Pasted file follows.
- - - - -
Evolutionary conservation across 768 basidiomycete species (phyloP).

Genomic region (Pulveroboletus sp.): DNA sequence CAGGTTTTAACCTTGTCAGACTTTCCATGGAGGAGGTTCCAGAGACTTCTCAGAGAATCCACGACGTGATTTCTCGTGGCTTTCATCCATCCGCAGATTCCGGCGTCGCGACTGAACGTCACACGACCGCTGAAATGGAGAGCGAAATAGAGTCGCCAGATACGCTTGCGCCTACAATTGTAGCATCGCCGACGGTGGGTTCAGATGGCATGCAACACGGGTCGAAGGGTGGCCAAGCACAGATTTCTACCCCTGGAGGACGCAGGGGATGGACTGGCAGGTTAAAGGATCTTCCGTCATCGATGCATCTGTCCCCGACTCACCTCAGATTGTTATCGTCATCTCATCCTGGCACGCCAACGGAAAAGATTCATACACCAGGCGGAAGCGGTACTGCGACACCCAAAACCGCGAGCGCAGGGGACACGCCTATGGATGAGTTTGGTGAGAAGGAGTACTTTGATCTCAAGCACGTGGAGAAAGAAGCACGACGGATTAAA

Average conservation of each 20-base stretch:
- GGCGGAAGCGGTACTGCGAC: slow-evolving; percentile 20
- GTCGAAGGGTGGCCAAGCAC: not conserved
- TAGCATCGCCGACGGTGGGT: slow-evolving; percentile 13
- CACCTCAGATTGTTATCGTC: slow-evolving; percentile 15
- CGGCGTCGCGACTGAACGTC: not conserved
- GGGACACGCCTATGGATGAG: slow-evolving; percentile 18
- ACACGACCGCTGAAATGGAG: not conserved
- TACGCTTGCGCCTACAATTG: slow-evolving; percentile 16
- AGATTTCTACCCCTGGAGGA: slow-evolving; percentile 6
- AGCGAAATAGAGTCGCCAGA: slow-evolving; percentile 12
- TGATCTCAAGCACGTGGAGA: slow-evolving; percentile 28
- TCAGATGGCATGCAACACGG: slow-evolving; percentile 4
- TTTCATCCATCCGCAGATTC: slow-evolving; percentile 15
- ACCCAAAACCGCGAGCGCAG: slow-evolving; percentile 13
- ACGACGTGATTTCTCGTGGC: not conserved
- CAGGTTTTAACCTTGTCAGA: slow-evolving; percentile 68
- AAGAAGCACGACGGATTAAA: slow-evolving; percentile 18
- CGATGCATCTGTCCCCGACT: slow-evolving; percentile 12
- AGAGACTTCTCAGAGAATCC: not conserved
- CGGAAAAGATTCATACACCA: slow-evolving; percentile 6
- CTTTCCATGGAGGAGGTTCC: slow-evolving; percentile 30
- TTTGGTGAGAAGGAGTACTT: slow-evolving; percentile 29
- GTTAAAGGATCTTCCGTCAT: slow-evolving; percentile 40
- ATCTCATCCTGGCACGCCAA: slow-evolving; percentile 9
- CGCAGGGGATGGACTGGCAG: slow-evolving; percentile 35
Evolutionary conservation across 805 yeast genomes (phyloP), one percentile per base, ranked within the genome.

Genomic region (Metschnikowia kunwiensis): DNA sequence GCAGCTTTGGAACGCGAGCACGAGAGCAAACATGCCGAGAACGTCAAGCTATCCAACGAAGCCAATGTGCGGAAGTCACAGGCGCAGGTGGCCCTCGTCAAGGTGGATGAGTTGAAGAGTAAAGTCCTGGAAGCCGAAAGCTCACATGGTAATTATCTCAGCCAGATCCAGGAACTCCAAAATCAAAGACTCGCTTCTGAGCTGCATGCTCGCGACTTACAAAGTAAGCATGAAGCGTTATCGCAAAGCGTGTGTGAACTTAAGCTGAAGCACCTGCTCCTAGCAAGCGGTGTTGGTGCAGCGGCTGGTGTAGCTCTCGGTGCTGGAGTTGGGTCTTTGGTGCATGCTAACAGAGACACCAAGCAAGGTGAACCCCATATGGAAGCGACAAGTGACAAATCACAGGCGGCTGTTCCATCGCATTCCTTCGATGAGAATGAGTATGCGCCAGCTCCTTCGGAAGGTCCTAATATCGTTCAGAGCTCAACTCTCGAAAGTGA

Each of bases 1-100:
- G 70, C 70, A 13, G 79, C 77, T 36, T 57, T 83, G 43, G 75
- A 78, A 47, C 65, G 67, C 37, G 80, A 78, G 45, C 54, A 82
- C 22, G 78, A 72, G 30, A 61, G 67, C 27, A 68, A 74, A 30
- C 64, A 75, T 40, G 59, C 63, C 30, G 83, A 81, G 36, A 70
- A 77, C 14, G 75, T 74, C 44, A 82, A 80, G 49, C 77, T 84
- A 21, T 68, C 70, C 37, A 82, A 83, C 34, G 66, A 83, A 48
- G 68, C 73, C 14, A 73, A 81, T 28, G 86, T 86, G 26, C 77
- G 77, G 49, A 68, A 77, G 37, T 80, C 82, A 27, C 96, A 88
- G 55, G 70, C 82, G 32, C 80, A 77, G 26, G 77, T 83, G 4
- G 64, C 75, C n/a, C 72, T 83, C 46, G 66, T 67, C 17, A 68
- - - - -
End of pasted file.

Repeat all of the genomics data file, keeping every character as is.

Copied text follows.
Evolutionary conservation across 768 basidiomycete species (phyloP).

Genomic region (Pulveroboletus sp.): DNA sequence CAGGTTTTAACCTTGTCAGACTTTCCATGGAGGAGGTTCCAGAGACTTCTCAGAGAATCCACGACGTGATTTCTCGTGGCTTTCATCCATCCGCAGATTCCGGCGTCGCGACTGAACGTCACACGACCGCTGAAATGGAGAGCGAAATAGAGTCGCCAGATACGCTTGCGCCTACAATTGTAGCATCGCCGACGGTGGGTTCAGATGGCATGCAACACGGGTCGAAGGGTGGCCAAGCACAGATTTCTACCCCTGGAGGACGCAGGGGATGGACTGGCAGGTTAAAGGATCTTCCGTCATCGATGCATCTGTCCCCGACTCACCTCAGATTGTTATCGTCATCTCATCCTGGCACGCCAACGGAAAAGATTCATACACCAGGCGGAAGCGGTACTGCGACACCCAAAACCGCGAGCGCAGGGGACACGCCTATGGATGAGTTTGGTGAGAAGGAGTACTTTGATCTCAAGCACGTGGAGAAAGAAGCACGACGGATTAAA

Average conservation of each 20-base stretch:
- GGCGGAAGCGGTACTGCGAC: slow-evolving; percentile 20
- GTCGAAGGGTGGCCAAGCAC: not conserved
- TAGCATCGCCGACGGTGGGT: slow-evolving; percentile 13
- CACCTCAGATTGTTATCGTC: slow-evolving; percentile 15
- CGGCGTCGCGACTGAACGTC: not conserved
- GGGACACGCCTATGGATGAG: slow-evolving; percentile 18
- ACACGACCGCTGAAATGGAG: not conserved
- TACGCTTGCGCCTACAATTG: slow-evolving; percentile 16
- AGATTTCTACCCCTGGAGGA: slow-evolving; percentile 6
- AGCGAAATAGAGTCGCCAGA: slow-evolving; percentile 12
- TGATCTCAAGCACGTGGAGA: slow-evolving; percentile 28
- TCAGATGGCATGCAACACGG: slow-evolving; percentile 4
- TTTCATCCATCCGCAGATTC: slow-evolving; percentile 15
- ACCCAAAACCGCGAGCGCAG: slow-evolving; percentile 13
- ACGACGTGATTTCTCGTGGC: not conserved
- CAGGTTTTAACCTTGTCAGA: slow-evolving; percentile 68
- AAGAAGCACGACGGATTAAA: slow-evolving; percentile 18
- CGATGCATCTGTCCCCGACT: slow-evolving; percentile 12
- AGAGACTTCTCAGAGAATCC: not conserved
- CGGAAAAGATTCATACACCA: slow-evolving; percentile 6
- CTTTCCATGGAGGAGGTTCC: slow-evolving; percentile 30
- TTTGGTGAGAAGGAGTACTT: slow-evolving; percentile 29
- GTTAAAGGATCTTCCGTCAT: slow-evolving; percentile 40
- ATCTCATCCTGGCACGCCAA: slow-evolving; percentile 9
- CGCAGGGGATGGACTGGCAG: slow-evolving; percentile 35
Evolutionary conservation across 805 yeast genomes (phyloP), one percentile per base, ranked within the genome.

Genomic region (Metschnikowia kunwiensis): DNA sequence GCAGCTTTGGAACGCGAGCACGAGAGCAAACATGCCGAGAACGTCAAGCTATCCAACGAAGCCAATGTGCGGAAGTCACAGGCGCAGGTGGCCCTCGTCAAGGTGGATGAGTTGAAGAGTAAAGTCCTGGAAGCCGAAAGCTCACATGGTAATTATCTCAGCCAGATCCAGGAACTCCAAAATCAAAGACTCGCTTCTGAGCTGCATGCTCGCGACTTACAAAGTAAGCATGAAGCGTTATCGCAAAGCGTGTGTGAACTTAAGCTGAAGCACCTGCTCCTAGCAAGCGGTGTTGGTGCAGCGGCTGGTGTAGCTCTCGGTGCTGGAGTTGGGTCTTTGGTGCATGCTAACAGAGACACCAAGCAAGGTGAACCCCATATGGAAGCGACAAGTGACAAATCACAGGCGGCTGTTCCATCGCATTCCTTCGATGAGAATGAGTATGCGCCAGCTCCTTCGGAAGGTCCTAATATCGTTCAGAGCTCAACTCTCGAAAGTGA

Each of bases 1-100:
- G 70, C 70, A 13, G 79, C 77, T 36, T 57, T 83, G 43, G 75
- A 78, A 47, C 65, G 67, C 37, G 80, A 78, G 45, C 54, A 82
- C 22, G 78, A 72, G 30, A 61, G 67, C 27, A 68, A 74, A 30
- C 64, A 75, T 40, G 59, C 63, C 30, G 83, A 81, G 36, A 70
- A 77, C 14, G 75, T 74, C 44, A 82, A 80, G 49, C 77, T 84
- A 21, T 68, C 70, C 37, A 82, A 83, C 34, G 66, A 83, A 48
- G 68, C 73, C 14, A 73, A 81, T 28, G 86, T 86, G 26, C 77
- G 77, G 49, A 68, A 77, G 37, T 80, C 82, A 27, C 96, A 88
- G 55, G 70, C 82, G 32, C 80, A 77, G 26, G 77, T 83, G 4
- G 64, C 75, C n/a, C 72, T 83, C 46, G 66, T 67, C 17, A 68